Salesforce has a tool called the customer Journey Builder that allows marketers, like myself, to map out the customer journey. This allows me to send the right message to the right customer at the right time on the right channel. At Fivestars, we have a simplified version of this product for small businesses called AutoPilot. Based on a customer’s visit behavior, a different message will automatically send to encourage that customer to visit again.
In 2016, we predict small businesses will increasingly think about customers in terms of where they are in the journey so that their messaging, content, offers, and tone of communication are more effective.
2. The Internet of Things will finally emerge.
Another trend that’ll emerge in 2016 is something called the Internet of Things. This term was coined in the late ’90s but is only becoming a reality now. It refers to a world where everything including people and physical objects are interconnected by a network of sensors and beacons.
For local businesses, this means that with technologies like bluetooth beacons, they’ll be able to identify people when they walk into stores. Customers will be able to get more in-depth information about their surroundings or products in a store, as well as discover stores around them using this same technology.
The use of sensors and beacons for local businesses will enable a whole new class of customer engagement that’s location-aware. In-store experiences will change, and new possibilities will emerge to engage customers walking by your store. Facebook has already started experimenting with this technology. We’ve also piloted beacons at a number of local stores.
3. There will be better measurement of customer retention efficacy.
Loyalty marketing drives increased visit frequency from regulars, increased spend per transaction, and increased winbacks of lost customers. However, measuring true incremental lift from loyalty programs has been elusive because it’s not easy to measure the before and after of a loyalty program, or to do things like split-test offers amongst different customers.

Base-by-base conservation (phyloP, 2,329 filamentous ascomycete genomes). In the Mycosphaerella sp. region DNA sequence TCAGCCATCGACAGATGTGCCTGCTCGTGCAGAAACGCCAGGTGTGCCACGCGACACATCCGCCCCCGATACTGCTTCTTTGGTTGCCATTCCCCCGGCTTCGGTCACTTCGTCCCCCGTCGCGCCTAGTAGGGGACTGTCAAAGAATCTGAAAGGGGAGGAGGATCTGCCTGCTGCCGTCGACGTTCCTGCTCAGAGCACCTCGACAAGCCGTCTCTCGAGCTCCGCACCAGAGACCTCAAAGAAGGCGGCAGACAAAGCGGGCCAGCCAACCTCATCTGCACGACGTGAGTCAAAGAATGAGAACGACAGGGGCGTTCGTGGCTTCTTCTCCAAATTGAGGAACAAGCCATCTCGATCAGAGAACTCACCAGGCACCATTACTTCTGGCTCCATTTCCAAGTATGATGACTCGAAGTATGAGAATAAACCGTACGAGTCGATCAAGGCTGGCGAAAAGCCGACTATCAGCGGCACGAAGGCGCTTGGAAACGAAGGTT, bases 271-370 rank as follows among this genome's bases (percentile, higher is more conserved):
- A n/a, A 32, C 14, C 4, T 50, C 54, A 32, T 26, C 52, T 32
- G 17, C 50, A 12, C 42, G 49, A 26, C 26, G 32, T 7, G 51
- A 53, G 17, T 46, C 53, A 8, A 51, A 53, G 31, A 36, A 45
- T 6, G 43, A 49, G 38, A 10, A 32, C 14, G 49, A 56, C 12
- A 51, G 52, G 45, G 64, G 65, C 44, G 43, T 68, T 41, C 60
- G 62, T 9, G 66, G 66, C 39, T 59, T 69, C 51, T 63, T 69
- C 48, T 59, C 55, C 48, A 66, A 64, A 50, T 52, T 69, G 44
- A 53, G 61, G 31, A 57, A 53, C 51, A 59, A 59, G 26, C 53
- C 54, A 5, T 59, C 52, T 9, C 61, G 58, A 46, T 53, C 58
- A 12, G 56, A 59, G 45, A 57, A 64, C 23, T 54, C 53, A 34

I recently read an article in the New York Times about the success of one of the world’s best customer engagement loyalty programs, Amazon Prime. The article talks about a phenomenon some are calling the “Prime effect,” where Amazon Prime drives people to spend at increasing rates and amounts at Amazon over time.
At Fivestars, early tests of a product we call Prepay, which allows customers to prepay a merchant money in return for a small discount, had the same “Prime effect” phenomenon as well. As a result we’re starting to measure our efficacy with a metric we call “check-ins per user per month.” This basically measures whether we’re getting Fivestars merchants’ customers to successfully come back, and at increasing rates. It’s a high standard because it means we have to not only help our merchants build massive customer databases, but get those customers to return at increasing frequency.
In 2016, we predict there will be more transparency, and the ability to discover clarity and standardization in these measurements on the efficacy of customer retention and engagement strategies.
What do you predict will happen to your business in 2016? I hope 2015 treated you well, and that 2016 will be an even more exciting and prosperous year.